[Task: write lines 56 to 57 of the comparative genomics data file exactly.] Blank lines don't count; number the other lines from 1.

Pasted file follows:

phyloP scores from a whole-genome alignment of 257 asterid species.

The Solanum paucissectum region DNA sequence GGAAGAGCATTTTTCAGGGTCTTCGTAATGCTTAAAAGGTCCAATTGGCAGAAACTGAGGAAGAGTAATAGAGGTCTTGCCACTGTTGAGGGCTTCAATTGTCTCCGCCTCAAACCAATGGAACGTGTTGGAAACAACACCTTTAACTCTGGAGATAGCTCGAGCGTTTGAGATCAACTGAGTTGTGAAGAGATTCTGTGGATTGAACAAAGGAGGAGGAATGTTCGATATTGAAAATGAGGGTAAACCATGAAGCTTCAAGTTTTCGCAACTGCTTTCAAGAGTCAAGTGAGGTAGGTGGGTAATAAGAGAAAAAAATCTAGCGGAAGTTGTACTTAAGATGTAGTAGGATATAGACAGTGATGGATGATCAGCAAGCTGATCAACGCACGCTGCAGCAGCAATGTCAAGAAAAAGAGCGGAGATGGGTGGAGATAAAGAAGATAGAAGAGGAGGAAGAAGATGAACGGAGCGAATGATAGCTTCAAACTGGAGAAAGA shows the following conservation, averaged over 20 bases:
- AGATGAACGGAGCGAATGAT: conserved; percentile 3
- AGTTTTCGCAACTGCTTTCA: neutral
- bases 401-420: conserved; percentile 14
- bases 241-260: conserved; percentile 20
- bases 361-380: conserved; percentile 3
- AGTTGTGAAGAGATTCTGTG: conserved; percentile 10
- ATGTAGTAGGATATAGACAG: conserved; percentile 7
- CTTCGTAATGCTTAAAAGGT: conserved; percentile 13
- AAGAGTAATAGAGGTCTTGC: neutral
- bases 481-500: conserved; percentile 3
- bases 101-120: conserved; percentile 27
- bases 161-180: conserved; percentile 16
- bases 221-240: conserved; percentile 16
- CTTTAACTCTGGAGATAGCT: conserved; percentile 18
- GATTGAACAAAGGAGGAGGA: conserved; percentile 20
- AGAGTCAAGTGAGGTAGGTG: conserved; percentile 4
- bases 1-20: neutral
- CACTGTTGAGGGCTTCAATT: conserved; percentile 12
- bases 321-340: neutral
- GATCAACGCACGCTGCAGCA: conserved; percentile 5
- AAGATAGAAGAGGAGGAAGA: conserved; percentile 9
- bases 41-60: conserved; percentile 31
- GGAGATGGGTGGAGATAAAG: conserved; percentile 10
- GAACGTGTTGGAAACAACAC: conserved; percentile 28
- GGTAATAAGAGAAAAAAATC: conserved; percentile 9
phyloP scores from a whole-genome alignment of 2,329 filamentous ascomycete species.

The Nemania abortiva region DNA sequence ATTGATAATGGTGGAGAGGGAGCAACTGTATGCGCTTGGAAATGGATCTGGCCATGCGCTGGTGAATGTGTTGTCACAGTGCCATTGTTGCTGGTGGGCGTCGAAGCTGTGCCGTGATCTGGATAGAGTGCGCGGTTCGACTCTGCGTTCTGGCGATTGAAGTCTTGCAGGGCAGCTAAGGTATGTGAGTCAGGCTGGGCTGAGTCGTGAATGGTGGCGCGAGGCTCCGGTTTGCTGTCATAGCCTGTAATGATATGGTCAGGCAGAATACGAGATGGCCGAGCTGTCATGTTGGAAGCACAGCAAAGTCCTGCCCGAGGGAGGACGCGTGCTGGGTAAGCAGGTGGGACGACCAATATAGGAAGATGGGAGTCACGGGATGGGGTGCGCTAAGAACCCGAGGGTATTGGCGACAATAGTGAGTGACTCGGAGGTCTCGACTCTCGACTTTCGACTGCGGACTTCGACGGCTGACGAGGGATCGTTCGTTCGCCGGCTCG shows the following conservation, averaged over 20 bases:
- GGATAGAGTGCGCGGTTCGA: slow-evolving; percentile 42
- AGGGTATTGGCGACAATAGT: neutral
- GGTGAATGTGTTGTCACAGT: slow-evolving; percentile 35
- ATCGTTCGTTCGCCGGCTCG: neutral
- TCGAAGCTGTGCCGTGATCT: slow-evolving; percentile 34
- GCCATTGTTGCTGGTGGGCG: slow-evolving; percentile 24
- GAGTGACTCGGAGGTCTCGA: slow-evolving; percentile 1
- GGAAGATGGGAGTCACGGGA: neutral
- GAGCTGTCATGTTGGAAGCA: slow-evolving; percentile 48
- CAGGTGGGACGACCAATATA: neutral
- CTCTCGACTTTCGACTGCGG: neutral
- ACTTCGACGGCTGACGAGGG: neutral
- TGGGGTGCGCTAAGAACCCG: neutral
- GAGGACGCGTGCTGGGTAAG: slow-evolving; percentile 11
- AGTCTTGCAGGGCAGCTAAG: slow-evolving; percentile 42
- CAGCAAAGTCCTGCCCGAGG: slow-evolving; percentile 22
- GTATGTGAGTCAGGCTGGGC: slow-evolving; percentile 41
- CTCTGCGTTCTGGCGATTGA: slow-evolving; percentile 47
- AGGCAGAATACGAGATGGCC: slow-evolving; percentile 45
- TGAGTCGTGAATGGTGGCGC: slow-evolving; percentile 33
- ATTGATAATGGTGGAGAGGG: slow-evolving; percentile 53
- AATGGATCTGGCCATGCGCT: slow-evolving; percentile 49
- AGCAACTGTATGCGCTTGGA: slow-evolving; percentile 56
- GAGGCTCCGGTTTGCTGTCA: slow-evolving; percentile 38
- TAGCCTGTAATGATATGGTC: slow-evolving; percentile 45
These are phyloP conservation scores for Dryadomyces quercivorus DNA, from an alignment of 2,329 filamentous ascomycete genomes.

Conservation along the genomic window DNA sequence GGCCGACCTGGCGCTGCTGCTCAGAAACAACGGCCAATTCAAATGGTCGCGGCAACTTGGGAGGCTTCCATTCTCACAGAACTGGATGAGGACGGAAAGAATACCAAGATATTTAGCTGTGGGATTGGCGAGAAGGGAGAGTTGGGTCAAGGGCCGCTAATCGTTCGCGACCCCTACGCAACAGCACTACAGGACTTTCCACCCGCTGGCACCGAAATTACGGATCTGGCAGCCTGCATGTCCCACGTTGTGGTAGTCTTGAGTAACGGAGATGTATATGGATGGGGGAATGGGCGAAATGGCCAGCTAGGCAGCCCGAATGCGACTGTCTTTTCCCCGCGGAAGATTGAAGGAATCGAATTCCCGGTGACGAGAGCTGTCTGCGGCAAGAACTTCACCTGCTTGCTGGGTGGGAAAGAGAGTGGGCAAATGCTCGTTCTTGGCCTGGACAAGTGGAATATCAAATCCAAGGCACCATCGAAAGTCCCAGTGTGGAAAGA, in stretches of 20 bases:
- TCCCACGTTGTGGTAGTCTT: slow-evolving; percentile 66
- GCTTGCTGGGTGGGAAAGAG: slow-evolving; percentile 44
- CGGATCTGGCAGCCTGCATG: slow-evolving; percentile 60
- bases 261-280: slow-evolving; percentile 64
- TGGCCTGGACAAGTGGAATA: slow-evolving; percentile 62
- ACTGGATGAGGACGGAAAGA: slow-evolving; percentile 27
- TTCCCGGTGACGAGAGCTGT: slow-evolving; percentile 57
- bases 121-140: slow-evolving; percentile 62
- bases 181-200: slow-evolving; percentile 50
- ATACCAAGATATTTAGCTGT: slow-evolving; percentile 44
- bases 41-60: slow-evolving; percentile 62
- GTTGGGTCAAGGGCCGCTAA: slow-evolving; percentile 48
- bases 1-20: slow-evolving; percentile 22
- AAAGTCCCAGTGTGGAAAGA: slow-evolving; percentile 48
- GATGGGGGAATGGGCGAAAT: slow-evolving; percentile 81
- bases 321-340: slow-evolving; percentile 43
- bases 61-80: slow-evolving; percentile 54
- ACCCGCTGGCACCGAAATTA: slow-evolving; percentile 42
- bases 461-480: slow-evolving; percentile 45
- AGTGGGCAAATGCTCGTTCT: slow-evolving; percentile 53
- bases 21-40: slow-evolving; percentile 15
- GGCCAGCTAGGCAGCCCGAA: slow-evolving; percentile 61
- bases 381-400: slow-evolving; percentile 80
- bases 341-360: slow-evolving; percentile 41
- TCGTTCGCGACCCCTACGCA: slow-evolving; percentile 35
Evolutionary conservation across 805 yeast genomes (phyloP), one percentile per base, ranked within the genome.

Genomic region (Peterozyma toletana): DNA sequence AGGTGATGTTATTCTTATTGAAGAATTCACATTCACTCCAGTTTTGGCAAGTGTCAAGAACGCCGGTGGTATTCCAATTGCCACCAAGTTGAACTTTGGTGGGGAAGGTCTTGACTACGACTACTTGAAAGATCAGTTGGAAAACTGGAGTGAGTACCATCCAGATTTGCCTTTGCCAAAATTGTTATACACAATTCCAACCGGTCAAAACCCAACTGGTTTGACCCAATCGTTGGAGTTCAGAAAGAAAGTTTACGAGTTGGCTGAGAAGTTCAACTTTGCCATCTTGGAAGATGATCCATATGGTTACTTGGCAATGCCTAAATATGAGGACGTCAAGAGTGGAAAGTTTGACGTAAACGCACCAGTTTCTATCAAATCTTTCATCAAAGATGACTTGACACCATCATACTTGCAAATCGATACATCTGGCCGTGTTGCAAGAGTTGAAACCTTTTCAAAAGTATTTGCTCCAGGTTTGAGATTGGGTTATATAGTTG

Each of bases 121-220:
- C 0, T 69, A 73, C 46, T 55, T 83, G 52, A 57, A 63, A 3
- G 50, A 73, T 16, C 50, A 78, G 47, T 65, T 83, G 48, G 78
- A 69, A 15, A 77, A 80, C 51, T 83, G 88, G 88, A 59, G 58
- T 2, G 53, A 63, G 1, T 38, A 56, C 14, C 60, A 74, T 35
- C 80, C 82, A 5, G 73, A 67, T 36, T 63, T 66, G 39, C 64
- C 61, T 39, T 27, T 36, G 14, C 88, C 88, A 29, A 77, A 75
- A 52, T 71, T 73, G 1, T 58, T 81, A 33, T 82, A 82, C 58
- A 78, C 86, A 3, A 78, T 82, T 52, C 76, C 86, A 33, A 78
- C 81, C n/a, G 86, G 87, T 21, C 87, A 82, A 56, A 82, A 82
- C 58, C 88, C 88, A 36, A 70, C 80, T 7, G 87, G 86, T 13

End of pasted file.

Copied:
Conservation along the genomic window DNA sequence GGCCGACCTGGCGCTGCTGCTCAGAAACAACGGCCAATTCAAATGGTCGCGGCAACTTGGGAGGCTTCCATTCTCACAGAACTGGATGAGGACGGAAAGAATACCAAGATATTTAGCTGTGGGATTGGCGAGAAGGGAGAGTTGGGTCAAGGGCCGCTAATCGTTCGCGACCCCTACGCAACAGCACTACAGGACTTTCCACCCGCTGGCACCGAAATTACGGATCTGGCAGCCTGCATGTCCCACGTTGTGGTAGTCTTGAGTAACGGAGATGTATATGGATGGGGGAATGGGCGAAATGGCCAGCTAGGCAGCCCGAATGCGACTGTCTTTTCCCCGCGGAAGATTGAAGGAATCGAATTCCCGGTGACGAGAGCTGTCTGCGGCAAGAACTTCACCTGCTTGCTGGGTGGGAAAGAGAGTGGGCAAATGCTCGTTCTTGGCCTGGACAAGTGGAATATCAAATCCAAGGCACCATCGAAAGTCCCAGTGTGGAAAGA, in stretches of 20 bases:
- TCCCACGTTGTGGTAGTCTT: slow-evolving; percentile 66